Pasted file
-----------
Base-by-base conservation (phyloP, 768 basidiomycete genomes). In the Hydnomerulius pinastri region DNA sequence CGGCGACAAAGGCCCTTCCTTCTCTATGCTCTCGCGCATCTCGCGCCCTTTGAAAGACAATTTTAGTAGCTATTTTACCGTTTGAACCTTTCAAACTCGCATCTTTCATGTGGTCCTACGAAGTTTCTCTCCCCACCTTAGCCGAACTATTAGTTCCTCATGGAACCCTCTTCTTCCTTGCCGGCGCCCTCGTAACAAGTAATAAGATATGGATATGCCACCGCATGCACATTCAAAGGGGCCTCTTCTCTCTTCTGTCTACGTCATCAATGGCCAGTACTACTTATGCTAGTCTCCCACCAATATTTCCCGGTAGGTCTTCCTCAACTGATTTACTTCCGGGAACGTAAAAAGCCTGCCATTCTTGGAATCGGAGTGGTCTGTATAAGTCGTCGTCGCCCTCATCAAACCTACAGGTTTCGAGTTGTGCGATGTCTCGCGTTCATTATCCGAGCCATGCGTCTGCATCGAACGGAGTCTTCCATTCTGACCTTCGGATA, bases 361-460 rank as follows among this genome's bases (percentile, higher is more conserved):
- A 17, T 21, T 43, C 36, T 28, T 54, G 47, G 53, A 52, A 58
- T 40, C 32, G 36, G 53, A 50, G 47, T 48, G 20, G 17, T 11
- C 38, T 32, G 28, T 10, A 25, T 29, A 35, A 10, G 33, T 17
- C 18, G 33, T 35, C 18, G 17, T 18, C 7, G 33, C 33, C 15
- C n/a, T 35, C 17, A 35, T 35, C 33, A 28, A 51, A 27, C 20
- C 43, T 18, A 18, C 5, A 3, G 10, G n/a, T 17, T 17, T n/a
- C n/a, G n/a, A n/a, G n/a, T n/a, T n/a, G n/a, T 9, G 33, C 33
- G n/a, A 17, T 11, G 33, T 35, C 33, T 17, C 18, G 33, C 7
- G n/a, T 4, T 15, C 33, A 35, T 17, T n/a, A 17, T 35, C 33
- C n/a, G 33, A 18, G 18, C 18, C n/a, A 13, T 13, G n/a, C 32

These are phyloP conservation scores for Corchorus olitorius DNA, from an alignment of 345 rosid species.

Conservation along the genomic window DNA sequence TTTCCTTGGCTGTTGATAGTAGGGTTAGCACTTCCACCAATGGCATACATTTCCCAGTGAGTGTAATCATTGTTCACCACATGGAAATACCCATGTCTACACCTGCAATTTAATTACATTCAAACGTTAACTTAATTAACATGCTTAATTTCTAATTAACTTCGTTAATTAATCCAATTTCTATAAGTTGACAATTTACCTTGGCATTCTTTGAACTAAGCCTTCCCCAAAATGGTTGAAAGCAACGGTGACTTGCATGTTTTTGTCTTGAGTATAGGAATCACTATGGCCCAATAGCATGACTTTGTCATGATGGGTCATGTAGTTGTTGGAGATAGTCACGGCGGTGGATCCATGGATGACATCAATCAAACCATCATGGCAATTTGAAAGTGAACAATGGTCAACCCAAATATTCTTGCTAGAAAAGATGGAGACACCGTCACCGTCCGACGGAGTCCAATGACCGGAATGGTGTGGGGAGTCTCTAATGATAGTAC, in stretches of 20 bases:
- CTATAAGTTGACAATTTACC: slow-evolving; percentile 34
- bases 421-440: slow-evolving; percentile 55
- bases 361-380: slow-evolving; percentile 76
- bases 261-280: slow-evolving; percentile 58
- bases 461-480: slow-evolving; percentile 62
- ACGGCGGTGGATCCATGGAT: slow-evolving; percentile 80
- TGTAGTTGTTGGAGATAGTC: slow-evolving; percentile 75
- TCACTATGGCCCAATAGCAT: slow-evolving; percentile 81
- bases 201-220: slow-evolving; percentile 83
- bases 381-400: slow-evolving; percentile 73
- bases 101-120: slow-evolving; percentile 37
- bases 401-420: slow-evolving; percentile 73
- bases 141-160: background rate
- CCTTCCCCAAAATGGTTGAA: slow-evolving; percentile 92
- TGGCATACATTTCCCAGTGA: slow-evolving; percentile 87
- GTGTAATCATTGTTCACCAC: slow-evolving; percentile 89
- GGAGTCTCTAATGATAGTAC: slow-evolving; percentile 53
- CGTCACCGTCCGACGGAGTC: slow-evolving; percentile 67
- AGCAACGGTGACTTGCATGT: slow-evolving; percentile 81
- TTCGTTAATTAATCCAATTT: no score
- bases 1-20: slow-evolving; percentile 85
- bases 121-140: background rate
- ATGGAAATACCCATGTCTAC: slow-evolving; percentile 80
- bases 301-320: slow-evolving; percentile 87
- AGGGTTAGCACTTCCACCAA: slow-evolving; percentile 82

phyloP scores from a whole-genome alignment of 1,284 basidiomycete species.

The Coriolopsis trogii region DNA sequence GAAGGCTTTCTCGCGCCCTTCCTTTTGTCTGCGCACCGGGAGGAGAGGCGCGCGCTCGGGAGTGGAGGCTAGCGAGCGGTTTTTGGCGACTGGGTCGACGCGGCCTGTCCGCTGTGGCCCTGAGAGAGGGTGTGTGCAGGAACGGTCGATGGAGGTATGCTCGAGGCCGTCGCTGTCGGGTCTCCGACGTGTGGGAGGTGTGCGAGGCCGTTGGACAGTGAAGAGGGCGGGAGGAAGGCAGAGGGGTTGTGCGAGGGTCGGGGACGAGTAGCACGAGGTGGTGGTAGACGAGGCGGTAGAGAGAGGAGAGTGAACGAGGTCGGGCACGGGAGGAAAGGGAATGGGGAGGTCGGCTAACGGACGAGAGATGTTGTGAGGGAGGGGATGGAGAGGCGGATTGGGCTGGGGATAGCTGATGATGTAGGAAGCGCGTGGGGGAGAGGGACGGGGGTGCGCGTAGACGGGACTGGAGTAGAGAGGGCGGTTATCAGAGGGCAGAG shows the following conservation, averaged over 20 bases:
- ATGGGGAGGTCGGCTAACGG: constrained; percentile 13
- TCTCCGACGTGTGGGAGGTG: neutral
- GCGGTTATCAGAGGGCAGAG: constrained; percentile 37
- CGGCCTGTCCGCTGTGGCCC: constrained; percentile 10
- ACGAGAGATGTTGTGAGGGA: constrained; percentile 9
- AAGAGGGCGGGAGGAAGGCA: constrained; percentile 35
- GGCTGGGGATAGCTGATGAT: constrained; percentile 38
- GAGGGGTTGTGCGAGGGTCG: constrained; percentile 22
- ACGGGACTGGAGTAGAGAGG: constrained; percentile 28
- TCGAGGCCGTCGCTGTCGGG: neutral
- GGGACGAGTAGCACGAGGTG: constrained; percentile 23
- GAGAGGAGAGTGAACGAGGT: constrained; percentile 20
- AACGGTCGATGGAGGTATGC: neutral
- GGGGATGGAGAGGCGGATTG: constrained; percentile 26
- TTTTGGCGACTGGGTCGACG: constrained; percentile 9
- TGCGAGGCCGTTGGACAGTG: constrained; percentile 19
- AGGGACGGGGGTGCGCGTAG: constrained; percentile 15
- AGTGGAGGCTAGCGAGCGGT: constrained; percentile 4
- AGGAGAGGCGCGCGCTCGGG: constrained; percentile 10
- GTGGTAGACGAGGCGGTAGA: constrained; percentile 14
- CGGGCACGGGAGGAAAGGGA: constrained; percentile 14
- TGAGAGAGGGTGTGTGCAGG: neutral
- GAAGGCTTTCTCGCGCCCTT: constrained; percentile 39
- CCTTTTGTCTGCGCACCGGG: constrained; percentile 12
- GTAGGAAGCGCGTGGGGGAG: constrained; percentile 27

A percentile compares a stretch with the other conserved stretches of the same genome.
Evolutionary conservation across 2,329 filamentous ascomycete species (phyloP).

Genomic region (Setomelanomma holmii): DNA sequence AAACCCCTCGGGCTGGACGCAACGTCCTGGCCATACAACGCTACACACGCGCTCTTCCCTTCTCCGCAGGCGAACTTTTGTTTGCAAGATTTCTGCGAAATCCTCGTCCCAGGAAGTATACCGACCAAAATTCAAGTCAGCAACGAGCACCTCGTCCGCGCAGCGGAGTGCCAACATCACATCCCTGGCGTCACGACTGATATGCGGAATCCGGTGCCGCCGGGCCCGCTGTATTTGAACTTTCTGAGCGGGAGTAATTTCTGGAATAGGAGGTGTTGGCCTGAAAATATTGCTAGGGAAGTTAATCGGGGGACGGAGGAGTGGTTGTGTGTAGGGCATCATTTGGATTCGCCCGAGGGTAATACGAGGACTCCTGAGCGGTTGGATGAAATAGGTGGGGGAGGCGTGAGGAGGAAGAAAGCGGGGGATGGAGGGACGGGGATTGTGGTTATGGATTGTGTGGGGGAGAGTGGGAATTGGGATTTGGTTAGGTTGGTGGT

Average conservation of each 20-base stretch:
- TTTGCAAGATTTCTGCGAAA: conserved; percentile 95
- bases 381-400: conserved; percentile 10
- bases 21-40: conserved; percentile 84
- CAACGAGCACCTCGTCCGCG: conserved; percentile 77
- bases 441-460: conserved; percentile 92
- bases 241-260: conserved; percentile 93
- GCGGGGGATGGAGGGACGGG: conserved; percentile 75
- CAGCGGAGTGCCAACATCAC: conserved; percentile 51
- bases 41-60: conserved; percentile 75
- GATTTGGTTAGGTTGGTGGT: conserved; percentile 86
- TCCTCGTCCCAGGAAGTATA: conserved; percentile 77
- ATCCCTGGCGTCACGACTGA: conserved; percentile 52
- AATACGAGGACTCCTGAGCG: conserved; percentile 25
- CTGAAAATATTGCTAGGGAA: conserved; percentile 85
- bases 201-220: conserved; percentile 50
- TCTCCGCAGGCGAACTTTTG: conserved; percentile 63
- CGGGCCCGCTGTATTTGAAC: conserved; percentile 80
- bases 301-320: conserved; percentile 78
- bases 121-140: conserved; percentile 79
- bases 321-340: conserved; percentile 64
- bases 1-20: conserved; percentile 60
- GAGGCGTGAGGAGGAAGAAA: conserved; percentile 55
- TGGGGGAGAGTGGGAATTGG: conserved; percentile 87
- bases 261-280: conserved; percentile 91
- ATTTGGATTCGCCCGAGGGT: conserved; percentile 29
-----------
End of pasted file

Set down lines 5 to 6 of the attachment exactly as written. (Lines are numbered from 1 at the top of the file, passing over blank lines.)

- C 18, G 33, T 35, C 18, G 17, T 18, C 7, G 33, C 33, C 15
- C n/a, T 35, C 17, A 35, T 35, C 33, A 28, A 51, A 27, C 20